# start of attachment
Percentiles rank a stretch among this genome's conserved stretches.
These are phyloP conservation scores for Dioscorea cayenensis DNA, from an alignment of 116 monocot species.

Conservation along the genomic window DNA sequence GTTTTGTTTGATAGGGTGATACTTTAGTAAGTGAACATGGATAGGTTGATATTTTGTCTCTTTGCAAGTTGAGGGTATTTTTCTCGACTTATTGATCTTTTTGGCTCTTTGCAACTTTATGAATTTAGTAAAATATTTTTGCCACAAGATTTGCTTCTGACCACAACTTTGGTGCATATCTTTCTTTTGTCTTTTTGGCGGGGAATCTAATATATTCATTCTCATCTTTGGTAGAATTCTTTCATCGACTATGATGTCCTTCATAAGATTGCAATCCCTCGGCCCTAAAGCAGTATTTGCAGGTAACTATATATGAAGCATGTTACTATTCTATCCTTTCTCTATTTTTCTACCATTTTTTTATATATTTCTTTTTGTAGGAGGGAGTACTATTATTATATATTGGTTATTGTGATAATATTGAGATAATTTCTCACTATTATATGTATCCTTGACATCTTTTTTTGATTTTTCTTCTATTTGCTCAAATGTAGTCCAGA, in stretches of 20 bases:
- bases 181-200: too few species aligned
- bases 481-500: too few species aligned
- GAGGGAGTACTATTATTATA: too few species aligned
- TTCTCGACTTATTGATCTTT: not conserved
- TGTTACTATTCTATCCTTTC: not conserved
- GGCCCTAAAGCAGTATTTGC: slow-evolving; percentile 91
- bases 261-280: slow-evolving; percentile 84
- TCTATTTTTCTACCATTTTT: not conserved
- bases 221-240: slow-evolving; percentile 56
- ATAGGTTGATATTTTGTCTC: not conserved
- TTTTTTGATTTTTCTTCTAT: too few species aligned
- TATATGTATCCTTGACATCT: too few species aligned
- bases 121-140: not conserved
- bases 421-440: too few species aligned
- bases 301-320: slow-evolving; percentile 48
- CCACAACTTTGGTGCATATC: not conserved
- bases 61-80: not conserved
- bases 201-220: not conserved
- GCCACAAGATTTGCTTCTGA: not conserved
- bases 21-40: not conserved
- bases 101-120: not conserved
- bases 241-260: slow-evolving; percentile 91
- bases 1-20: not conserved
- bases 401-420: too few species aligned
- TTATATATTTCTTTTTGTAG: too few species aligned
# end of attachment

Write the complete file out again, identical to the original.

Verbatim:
Percentiles rank a stretch among this genome's conserved stretches.
These are phyloP conservation scores for Dioscorea cayenensis DNA, from an alignment of 116 monocot species.

Conservation along the genomic window DNA sequence GTTTTGTTTGATAGGGTGATACTTTAGTAAGTGAACATGGATAGGTTGATATTTTGTCTCTTTGCAAGTTGAGGGTATTTTTCTCGACTTATTGATCTTTTTGGCTCTTTGCAACTTTATGAATTTAGTAAAATATTTTTGCCACAAGATTTGCTTCTGACCACAACTTTGGTGCATATCTTTCTTTTGTCTTTTTGGCGGGGAATCTAATATATTCATTCTCATCTTTGGTAGAATTCTTTCATCGACTATGATGTCCTTCATAAGATTGCAATCCCTCGGCCCTAAAGCAGTATTTGCAGGTAACTATATATGAAGCATGTTACTATTCTATCCTTTCTCTATTTTTCTACCATTTTTTTATATATTTCTTTTTGTAGGAGGGAGTACTATTATTATATATTGGTTATTGTGATAATATTGAGATAATTTCTCACTATTATATGTATCCTTGACATCTTTTTTTGATTTTTCTTCTATTTGCTCAAATGTAGTCCAGA, in stretches of 20 bases:
- bases 181-200: too few species aligned
- bases 481-500: too few species aligned
- GAGGGAGTACTATTATTATA: too few species aligned
- TTCTCGACTTATTGATCTTT: not conserved
- TGTTACTATTCTATCCTTTC: not conserved
- GGCCCTAAAGCAGTATTTGC: slow-evolving; percentile 91
- bases 261-280: slow-evolving; percentile 84
- TCTATTTTTCTACCATTTTT: not conserved
- bases 221-240: slow-evolving; percentile 56
- ATAGGTTGATATTTTGTCTC: not conserved
- TTTTTTGATTTTTCTTCTAT: too few species aligned
- TATATGTATCCTTGACATCT: too few species aligned
- bases 121-140: not conserved
- bases 421-440: too few species aligned
- bases 301-320: slow-evolving; percentile 48
- CCACAACTTTGGTGCATATC: not conserved
- bases 61-80: not conserved
- bases 201-220: not conserved
- GCCACAAGATTTGCTTCTGA: not conserved
- bases 21-40: not conserved
- bases 101-120: not conserved
- bases 241-260: slow-evolving; percentile 91
- bases 1-20: not conserved
- bases 401-420: too few species aligned
- TTATATATTTCTTTTTGTAG: too few species aligned